I wasn’t aware of research, I personally was concerned about anything potentially interfering with pollination and that I do recommend 30 lbs of N at brown silk if needed or if you were originally planning split nitrogen apps. This is based on research from Purdue sharing today’s hybrids use 30-40% of their total Nitrogen from flowering through maturity. After discussing with Dr. Tom Hoegemeyer, Adjunct UNL Professor of Practice, he offered the following insights: “Pollination mostly occurs between 8:30 a.m. and Noon. Thus, as a precaution, I would not run a pivot on pollinating corn from 6 a.m. to Noon. When the temperature is 90°F to 95°F, the pollen is killed by heat and is seldom viable past 2 p.m. That leaves lots of time to run pivots, apply N, etc. when it won’t harm pollination. Silks tend to be viable for three or four days at these temperatures, so if a plant isn’t pollinated one day, generally the next day will work just fine. (If nitrogen is needed), I’d recommend that nitrogen go on as soon as practical. Corn nitrogen use is very high during the pre-tassel growth phase and again at kernel growth, from one to three weeks post pollination. About seven to ten days post pollination (before brown silk) lower N will start causing kernel abortion and serious yield loss in corn.” The UNL recommendation for fertigation is to use 30 lb of N with 0.25″ of water or 50-60 lb of N with 0.50″ of water.
Last week also brought questions regarding thresholds and difficulty in finding Western Bean Cutworm egg masses with moth flights at their peak. You can view light trap data from UNL’s South Central Ag Lab thanks to Terry Devries at: https://scal.unl.edu/ltr2018.pdf. There’s also a great article in this week’s CropWatch on how to scout for them, insecticide options, and additional recommendations. Thresholds for western bean cutworm are 5-8% of corn plants in the field containing egg masses or larvae. Egg masses can be difficult to find during pollination with pollen hiding them. ‘Typically’ egg masses are found in the top third of the plant on the upper sides of leaves and near midribs or leaf axils. However, with higher heat, I tend to find them closer to the ears and have even seen masses laid on the ear husks and on the backsides of leaves (not common). While larvae are generally known to move up the plant to feed at the tassels, I’ve seen high heat force larvae into ears earlier. It typically takes 5-7 days for larvae to hatch and the egg masses turn purple just prior to hatching. A number of insecticide options are available for both aerial application and via chemigation; these products are listed in the CropWatch article.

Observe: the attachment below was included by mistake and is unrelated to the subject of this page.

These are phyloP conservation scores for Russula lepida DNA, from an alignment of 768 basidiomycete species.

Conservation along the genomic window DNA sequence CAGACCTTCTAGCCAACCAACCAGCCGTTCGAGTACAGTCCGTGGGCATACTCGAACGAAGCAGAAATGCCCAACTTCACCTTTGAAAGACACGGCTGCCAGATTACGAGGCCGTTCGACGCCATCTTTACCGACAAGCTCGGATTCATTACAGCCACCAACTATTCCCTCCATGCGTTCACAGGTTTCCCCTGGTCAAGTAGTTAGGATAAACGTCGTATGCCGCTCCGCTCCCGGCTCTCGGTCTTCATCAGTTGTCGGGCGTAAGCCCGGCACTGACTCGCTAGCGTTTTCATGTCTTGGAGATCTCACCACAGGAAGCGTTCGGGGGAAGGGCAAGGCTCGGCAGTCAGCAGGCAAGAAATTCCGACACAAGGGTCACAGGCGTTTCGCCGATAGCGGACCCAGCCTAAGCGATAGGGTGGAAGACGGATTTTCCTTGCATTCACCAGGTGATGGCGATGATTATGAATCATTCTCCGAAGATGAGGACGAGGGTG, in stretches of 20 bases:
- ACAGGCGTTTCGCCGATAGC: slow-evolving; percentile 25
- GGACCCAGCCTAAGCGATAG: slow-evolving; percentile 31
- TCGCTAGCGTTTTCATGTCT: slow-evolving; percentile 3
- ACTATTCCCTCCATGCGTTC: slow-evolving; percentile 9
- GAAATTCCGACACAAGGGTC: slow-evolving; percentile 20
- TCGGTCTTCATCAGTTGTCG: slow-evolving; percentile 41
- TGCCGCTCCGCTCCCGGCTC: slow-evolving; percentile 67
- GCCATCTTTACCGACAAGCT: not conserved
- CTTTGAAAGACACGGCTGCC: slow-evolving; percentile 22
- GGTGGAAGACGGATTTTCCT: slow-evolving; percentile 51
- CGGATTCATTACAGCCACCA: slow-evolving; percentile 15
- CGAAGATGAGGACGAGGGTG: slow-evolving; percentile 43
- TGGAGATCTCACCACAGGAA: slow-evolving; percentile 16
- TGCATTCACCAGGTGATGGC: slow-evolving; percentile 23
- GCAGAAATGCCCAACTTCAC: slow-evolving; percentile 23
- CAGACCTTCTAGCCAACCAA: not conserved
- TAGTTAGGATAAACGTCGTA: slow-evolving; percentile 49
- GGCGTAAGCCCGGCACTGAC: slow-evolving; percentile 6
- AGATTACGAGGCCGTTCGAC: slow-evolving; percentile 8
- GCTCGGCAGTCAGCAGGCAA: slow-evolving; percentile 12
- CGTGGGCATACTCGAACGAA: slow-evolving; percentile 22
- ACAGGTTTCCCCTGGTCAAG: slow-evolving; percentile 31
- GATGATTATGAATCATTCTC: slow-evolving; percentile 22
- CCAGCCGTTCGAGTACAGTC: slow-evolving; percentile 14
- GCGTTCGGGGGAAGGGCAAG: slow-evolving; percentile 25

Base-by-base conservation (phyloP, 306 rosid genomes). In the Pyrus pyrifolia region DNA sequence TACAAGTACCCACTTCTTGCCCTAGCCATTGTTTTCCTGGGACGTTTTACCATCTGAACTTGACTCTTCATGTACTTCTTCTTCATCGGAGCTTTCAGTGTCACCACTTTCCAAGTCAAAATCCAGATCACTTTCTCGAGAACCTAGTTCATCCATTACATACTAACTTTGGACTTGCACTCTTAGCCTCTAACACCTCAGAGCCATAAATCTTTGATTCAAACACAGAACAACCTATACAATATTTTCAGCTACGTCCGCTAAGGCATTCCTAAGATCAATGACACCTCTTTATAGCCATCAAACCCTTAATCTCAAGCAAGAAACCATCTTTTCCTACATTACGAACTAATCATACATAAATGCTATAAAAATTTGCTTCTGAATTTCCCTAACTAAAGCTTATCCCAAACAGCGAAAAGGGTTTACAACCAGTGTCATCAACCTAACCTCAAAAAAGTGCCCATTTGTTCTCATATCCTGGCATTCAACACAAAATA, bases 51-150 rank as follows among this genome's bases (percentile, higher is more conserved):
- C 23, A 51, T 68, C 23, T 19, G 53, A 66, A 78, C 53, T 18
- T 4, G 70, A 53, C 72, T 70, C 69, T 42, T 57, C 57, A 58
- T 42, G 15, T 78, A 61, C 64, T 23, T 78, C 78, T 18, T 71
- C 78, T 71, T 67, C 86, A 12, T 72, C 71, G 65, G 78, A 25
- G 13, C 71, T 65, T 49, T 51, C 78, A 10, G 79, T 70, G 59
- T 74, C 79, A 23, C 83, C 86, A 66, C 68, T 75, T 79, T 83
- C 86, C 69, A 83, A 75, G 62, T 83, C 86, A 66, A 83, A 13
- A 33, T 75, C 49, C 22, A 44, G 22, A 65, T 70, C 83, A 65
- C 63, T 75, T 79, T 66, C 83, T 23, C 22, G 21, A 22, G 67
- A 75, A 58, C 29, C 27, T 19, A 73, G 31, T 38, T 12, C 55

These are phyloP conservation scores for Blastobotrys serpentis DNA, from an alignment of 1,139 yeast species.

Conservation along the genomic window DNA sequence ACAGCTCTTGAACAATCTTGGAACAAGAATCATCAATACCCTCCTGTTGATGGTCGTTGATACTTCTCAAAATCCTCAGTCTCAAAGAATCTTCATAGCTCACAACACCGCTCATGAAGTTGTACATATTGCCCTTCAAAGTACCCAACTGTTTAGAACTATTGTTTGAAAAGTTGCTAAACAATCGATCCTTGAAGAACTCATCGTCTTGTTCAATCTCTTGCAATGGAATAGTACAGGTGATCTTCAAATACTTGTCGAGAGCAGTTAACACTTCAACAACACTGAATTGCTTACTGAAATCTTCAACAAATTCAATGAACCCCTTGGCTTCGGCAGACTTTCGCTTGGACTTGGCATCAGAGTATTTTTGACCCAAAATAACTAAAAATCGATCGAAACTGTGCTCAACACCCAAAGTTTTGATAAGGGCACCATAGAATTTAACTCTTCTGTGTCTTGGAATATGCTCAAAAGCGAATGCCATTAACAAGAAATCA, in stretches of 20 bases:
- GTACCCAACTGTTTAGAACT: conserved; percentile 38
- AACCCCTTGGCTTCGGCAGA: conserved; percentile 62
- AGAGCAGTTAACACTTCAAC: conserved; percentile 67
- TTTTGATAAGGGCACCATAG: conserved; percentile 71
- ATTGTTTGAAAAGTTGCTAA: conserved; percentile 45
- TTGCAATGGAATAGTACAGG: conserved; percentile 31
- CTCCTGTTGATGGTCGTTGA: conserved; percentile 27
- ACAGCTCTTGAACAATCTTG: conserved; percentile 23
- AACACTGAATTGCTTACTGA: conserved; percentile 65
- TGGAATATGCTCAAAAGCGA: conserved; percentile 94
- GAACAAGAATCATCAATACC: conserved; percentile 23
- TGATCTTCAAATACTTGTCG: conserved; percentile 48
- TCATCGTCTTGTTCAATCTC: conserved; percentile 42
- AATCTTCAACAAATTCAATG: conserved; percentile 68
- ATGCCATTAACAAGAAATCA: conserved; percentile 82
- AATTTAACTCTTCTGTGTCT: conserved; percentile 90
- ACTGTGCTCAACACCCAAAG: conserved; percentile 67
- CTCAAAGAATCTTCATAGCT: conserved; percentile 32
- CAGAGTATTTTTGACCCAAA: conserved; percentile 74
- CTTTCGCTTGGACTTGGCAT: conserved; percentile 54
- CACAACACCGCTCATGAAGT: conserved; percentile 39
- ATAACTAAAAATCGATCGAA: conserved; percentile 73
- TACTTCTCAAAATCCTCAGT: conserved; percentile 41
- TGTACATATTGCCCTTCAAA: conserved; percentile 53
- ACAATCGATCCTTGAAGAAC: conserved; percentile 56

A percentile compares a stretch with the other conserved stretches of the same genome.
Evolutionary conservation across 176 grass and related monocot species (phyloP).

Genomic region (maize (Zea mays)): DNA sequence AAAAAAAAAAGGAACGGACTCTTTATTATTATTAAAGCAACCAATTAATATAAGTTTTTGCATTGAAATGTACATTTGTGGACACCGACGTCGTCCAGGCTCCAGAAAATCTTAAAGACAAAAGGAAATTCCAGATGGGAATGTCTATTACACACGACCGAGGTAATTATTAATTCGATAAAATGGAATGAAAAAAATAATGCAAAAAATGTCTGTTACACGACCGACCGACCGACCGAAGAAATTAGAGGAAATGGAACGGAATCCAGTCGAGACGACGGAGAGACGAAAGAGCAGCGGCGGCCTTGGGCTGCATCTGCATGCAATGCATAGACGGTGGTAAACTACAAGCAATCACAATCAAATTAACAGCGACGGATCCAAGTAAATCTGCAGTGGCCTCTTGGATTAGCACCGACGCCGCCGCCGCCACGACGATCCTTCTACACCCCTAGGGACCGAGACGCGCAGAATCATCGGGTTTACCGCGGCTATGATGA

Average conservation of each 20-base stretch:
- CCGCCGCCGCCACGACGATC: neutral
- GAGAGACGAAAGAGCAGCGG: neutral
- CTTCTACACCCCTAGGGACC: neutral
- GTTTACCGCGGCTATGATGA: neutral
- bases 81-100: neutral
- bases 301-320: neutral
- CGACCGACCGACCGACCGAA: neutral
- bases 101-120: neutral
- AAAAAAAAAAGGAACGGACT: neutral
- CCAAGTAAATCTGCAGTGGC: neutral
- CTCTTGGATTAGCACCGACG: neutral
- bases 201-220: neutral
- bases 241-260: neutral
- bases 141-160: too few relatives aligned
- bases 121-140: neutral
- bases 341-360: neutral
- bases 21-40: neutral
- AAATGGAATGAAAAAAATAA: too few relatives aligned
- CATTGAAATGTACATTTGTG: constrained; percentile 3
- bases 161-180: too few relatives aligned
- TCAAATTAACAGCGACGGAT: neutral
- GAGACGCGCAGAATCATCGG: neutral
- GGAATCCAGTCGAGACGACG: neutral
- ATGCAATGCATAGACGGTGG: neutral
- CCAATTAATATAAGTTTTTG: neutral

With insecticide applications occurring in corn for both western bean cutworm and also corn rootworm beetles, many have also called or talked with me about the recommendation of fungicide applications. Right now, I haven’t found gray leaf spot above 3 leaves below the ear leaf in several counties. There’s been some mis-diagnosing bacterial leaf streak as gray leaf spot. Southern rust was just confirmed in a Kansas county this week, but we still have yet to confirm it in Nebraska. Even the longest residual products won’t get us through August if a fungicide application occurs now. I can appreciate that economics are tight so the thought is to save an additional application cost by applying a fungicide now with the insecticide. And, I can appreciate economics are tight regarding why apply a fungicide right now when disease pressure doesn’t warrant it? Perhaps, at least those of you with the ability to chemigate could consider waiting till disease pressure warrants it for your field, if it does. Always in the back of my mind is the need for late-season protection with southern rust eventually showing up and gray leaf spot often worse then.
My perspective is from a resistance management and research-based one. We have 5 total modes of action for fungicides with 2 of them being in nearly every fungicide product we use in corn, soybean, and wheat because they work against foliar fungal pathogens. At some point, our pathogens will also adapt, as we’ve seen our weeds and insects do…it would be like losing our ability to control gray leaf spot and southern rust similar to palmer amaranth on the weed side. In Nebraska, Dr. Tamra Jackson-Ziem’s research has not shown an automatic yield increase to fungicide application in the absence of disease. And, it has also not shown an automatic yield increase when applied at tassel. In a high heat and low disease year like 2012, there were no statistical yield differences with fungicide application vs. the untreated control. Even in years with some disease pressure such as 2008-2010, she found no statistical yield differences between when various products were applied from Tassel through Dough stages. In high disease years, her research shows the benefit of fungicide application for reduced disease pressure and increased stalk strength. Fungicides are great tools to help us with disease pressure and stalk strength. Just would encourage all of us to consider when we really need to apply them and to understand that research in Nebraska does not automatically show increased yields with the use of them or with the timing of Tassel/Silking vs. later in the year. Also, hybrids may vary in their response due to disease susceptibility and other factors. Not all her data is listed at this site, but you can view it for yourself at: https://go.unl.edu/ni3y.